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Short formal essays are a staple genre found in many magazines. These essays aim to inform readers on a topic in an academic yet accessible manner. Successful short formal essays maintain a crisp tone, remain concise yet deeply informative, and leave the reader with new insights to ponder.

An important aspect of any essay is choosing an appropriate topic. The topic should be narrowly focused yet broadly interesting. It should not attempt to cover too wide a range but rather delve into one specific element of a larger issue or subject. Complex topics are best simplified and one sub-element or case study examined in-depth rather than attempting a survey. For a magazine essay, the topic also needs to have a level of contemporary relevance. Explaining the minutiae of an historical event without linking to current affairs is less engaging for busy readers.

In bringing their chosen topic to life, authors of short formal essays employ a number of techniques. Vivid descriptive passages that utilize sensory details are one method to immerse readers and maintain engagement with a dense topic. Illustrative examples, case studies, profiles of individuals, and statistical data can flesh out explanations and arguments. Quotes from experts also lend credibility while keeping the writing lively. Visual elements like charts, photographs and diagrams break up walls of text and aid comprehension of complex concepts.

As essays are by nature concise, structure and organization are crucial. A clear introduction that defines the topic’s importance and outlines the essay’s scope and argument is vital groundwork. Adhering to a steady logical flow between paragraphs enables readers to follow ideas sequentially. Transitional sentences at the start of new sections reinforce connections to previous points. Summarizing conclusions help cement takeaways and bring an air of finality.

Technical writing skills are necessary in formal essay formats. Using precise vocabulary appropriate to the level of readership and avoiding conversational or colloquial language maintains an academic edge. Terms should be defined for clarity. Careful sentence construction ensures fluidity between ideas. Active rather than passive verb constructions enhance rhythm and energy on the page when treated judiciously. Objective rather than emotional language signals credibility and serious intent to readers.

While formality of tone and depth of research are priorities, compelling writing engages emotions as well as intellect. A touch of wit or irony, where fitting, prevents dryness. Carefully placed rhetorical questions can draw readers in. Paragraphs should be of manageable length to retain focus rather than overwhelm. Text heavy with dense paragraphs risks losing readers already pressed for time in their busy lives. White space and brevity are virtues for any published writing.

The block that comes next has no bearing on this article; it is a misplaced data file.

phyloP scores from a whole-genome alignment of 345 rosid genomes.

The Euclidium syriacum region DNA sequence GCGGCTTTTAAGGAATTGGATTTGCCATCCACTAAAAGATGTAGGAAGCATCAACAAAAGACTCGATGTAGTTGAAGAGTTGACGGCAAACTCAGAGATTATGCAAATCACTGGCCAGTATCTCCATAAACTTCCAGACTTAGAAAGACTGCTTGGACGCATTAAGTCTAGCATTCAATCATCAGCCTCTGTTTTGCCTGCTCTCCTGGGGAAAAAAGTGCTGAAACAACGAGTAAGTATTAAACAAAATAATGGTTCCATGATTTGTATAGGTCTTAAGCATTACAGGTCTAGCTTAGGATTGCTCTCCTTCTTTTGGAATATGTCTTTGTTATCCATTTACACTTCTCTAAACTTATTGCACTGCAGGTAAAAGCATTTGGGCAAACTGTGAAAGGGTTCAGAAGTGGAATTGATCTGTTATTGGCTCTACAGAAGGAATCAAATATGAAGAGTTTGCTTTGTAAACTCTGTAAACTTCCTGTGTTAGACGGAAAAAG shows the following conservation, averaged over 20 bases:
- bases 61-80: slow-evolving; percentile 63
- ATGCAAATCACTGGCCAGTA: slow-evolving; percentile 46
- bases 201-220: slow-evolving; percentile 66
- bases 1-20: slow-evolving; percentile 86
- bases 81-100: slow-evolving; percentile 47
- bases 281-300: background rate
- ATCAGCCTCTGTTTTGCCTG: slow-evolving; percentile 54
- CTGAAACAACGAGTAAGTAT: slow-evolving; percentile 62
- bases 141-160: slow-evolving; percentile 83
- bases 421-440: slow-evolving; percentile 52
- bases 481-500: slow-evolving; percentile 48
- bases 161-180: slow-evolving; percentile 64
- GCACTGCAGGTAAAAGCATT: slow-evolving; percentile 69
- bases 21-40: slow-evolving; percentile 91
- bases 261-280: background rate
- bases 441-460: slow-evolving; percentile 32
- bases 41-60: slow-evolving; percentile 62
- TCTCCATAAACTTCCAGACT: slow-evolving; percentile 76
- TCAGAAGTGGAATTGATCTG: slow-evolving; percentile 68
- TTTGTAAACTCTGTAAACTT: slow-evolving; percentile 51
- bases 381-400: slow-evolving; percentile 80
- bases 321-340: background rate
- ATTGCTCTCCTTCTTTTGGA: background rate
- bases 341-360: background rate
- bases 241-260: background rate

Proper sourcing is essential for establishing credibility and allows readers to further explore topics of interest. In-text citations identify creditable ideas and statistics, while end citations provide paths to deeper investigation. Editorial review polishes work and provides guidance to strengthen arguments, correct errors, improve flow and ensure factual accuracy before publication. Adherence to a style guide maintains consistency in formatting citations and bibliographies.

Short formal essays in magazines expertly fulfill an informative role. By dissecting complex subjects succinctly yet accessibly, they expand general readers’ understandings and spark further thought. Adherence to principles of structure, technical writing skills, judicious use of illustrative content and proper sourcing establishes authority and trustworthiness for busy readers. The genre requires balancing rigors of research with humanity of storytelling to engage modern media consumers.


The diverse regions of Asia and Oceania showcase an array of geographic features, climates, and cultures across a hugely vast area that makes up nearly half the world’s population. From the icy mountains and steppes of Central Asia to the tropical rainforests and beach-lined coasts of Southeast Asia and the Pacific Islands, this region exhibits incredible geographic diversity. In this essay, I will examine key geographic aspects of Asia and Oceania, including physical landscapes, climate patterns, population distributions, and economic activities, showing how geography has strongly influenced the development of civilizations and nations across the area.

Let us begin with the physical geography. Stretching from Western Asia all the way to the Pacific, Asia incorporates a wide range of climates and landscapes. In the north, Siberia experiences bitterly cold and long winters, with permanently frozen underground layers of soil called permafrost. Mountain systems such as the Himalayas and Tian Shan in Central Asia include some of the highest points on earth, with over 50 peaks exceeding 7,000 meters in elevation. Southeast Asia contains a mix of low-lying coastal plains as well as densely forested highlands and mountain interiors. Island nations in the Pacific range from low-lying coral atolls that are rarely more than a few meters above sea level to mountainous volcanic islands such as New Zealand.